Friday, April 21, 2017 at 11:00am to 12:00pm
Speaker: Dr. Raina J. Olsen, US Army.
Abstract: Interest in phases of hydrogen has persisted for over eight decades. Technological interest stems from the broad range of applications; hydrogen is already used as a clean and efficient fuel, and has been proposed as a potential high temperature superconductor. Fundamental interest originates from its very small atomic mass and the internal degrees of freedom of the hydrogen molecule (H2), which permit a wide variety of quantum phases with various types of order. Hydrogen phases have previously been controlled through high pressure, as well as the presence of a surface.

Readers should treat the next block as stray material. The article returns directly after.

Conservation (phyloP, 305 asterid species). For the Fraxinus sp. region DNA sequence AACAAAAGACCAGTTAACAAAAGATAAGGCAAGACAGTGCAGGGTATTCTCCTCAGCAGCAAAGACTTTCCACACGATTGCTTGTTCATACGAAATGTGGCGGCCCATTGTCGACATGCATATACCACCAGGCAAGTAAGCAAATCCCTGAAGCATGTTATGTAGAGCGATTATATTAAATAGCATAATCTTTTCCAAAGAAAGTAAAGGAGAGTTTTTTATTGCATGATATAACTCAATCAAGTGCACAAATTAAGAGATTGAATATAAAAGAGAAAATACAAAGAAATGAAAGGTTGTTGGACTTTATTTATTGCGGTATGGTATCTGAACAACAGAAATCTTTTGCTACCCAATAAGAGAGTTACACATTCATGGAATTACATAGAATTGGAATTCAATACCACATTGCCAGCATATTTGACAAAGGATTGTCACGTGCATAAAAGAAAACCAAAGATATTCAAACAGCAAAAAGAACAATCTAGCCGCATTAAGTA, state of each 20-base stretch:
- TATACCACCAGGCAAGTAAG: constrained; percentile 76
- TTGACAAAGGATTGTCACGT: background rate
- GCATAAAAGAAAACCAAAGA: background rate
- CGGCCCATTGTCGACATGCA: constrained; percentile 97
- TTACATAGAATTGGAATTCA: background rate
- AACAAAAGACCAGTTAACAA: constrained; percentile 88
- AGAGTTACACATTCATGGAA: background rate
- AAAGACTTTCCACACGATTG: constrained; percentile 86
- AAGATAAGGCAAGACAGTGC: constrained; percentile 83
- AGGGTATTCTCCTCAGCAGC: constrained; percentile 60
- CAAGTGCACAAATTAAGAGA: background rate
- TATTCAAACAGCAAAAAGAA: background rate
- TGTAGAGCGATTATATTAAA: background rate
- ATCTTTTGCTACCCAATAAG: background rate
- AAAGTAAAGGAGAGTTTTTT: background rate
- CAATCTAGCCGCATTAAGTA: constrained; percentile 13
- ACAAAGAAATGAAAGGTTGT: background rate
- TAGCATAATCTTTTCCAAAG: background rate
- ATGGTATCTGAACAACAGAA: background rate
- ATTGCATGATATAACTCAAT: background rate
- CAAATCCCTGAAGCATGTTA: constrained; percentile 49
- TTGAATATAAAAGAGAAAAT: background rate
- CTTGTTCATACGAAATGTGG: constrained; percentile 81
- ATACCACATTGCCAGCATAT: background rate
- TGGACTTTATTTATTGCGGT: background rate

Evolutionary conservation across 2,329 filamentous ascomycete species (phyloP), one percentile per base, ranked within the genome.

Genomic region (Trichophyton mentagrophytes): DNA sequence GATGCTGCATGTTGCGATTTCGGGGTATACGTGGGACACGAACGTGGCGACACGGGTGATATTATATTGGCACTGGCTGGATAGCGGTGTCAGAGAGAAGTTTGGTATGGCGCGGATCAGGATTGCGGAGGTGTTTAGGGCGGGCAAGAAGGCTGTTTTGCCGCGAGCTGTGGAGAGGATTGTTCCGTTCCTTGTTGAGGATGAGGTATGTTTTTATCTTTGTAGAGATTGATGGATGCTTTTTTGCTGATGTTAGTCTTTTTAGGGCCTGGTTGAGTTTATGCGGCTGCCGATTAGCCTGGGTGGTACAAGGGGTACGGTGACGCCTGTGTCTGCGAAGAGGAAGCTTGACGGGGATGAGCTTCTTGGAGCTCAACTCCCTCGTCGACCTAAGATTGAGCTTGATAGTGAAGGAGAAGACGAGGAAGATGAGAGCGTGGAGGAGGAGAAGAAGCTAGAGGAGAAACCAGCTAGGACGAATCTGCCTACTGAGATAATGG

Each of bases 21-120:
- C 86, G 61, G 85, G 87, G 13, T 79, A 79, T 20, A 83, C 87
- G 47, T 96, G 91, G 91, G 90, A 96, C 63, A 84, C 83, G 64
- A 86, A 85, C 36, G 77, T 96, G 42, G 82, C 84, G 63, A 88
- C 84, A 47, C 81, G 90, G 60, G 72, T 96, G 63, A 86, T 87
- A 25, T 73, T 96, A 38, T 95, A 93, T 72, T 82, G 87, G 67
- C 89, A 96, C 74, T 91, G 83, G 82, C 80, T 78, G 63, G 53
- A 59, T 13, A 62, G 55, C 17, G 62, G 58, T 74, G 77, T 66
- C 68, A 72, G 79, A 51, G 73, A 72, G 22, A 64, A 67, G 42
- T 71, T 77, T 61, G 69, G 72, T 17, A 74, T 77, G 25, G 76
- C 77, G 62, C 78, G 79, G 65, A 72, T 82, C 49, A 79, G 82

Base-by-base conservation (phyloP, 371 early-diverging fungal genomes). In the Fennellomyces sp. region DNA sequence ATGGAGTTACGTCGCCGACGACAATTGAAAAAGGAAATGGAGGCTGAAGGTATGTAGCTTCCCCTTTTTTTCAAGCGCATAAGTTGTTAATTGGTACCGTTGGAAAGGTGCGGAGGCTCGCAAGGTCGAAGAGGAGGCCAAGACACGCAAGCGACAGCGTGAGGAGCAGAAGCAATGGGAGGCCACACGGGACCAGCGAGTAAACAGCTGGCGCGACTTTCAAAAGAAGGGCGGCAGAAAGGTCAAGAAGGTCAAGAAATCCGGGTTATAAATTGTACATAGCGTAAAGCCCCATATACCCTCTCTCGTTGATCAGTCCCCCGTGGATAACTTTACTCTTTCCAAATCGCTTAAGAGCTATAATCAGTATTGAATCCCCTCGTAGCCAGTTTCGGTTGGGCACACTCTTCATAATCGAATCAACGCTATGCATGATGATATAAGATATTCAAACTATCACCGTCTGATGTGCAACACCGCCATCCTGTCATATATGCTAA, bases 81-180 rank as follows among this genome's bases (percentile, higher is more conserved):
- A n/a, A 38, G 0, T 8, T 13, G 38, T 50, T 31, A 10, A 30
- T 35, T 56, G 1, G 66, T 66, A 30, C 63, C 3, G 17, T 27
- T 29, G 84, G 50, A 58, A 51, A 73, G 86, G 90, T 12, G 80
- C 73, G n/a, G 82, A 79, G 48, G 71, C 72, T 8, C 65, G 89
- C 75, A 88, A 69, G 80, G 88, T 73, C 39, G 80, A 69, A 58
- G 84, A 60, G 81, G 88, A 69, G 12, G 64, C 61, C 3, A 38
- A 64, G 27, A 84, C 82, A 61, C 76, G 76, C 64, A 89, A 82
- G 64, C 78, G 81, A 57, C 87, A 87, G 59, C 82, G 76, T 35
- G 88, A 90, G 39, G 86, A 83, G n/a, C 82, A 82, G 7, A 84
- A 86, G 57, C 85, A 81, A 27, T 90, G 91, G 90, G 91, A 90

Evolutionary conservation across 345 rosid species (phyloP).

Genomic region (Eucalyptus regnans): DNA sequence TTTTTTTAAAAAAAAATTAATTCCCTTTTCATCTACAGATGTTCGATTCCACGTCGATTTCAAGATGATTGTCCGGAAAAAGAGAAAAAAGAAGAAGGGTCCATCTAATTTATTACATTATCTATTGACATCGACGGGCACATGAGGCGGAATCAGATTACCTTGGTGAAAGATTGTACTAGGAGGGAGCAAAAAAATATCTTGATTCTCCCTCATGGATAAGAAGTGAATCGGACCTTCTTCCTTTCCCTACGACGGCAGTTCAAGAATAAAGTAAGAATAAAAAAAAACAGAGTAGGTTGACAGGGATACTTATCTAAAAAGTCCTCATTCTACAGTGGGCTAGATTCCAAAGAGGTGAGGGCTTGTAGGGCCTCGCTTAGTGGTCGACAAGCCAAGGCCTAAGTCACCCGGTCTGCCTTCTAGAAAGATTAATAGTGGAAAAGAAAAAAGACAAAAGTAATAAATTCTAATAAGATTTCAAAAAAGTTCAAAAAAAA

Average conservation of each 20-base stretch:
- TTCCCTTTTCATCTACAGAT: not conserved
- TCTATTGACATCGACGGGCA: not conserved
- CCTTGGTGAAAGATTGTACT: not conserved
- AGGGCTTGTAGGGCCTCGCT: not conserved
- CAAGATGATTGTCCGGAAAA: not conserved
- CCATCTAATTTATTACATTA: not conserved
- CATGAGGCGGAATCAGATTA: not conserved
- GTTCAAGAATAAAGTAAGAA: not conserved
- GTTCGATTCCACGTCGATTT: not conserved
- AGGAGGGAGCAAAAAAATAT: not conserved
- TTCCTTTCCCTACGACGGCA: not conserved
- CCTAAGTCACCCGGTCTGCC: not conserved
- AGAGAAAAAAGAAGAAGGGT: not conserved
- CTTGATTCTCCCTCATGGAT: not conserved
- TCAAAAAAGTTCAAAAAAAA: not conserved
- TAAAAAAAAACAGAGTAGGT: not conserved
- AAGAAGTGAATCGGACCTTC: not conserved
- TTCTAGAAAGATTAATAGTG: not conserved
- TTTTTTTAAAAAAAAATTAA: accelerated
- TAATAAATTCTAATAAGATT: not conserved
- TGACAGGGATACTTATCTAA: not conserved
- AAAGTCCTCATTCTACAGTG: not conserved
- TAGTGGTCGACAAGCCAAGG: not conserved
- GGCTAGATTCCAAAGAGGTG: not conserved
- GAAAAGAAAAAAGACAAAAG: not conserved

Here we report direct evidence of a new phase of H2 observed only when the hydrogen is adsorbed on the surface of a particular porous carbon material. A phase transition is observed in hydrogen adsorption isotherms and neutron scattering experiments at temperatures between 74-101 K. These temperatures are much higher than the critical temperature of bulk H2 at 33 K, and while surfaces have been known to raise phase transition temperatures, the increase observed here is many times larger than in previous systems. We show how the transition temperature of the fluid to commensurate solid phase may be significantly raised in a material with properties consistent with the porous carbon. We also discuss several of the more unusual experimental results, such as the presence of both an upper and lower temperature bound, which suggest some type of exotic phase ordering to be probed by future work. An application of this phase in hydrogen storage systems is proposed.
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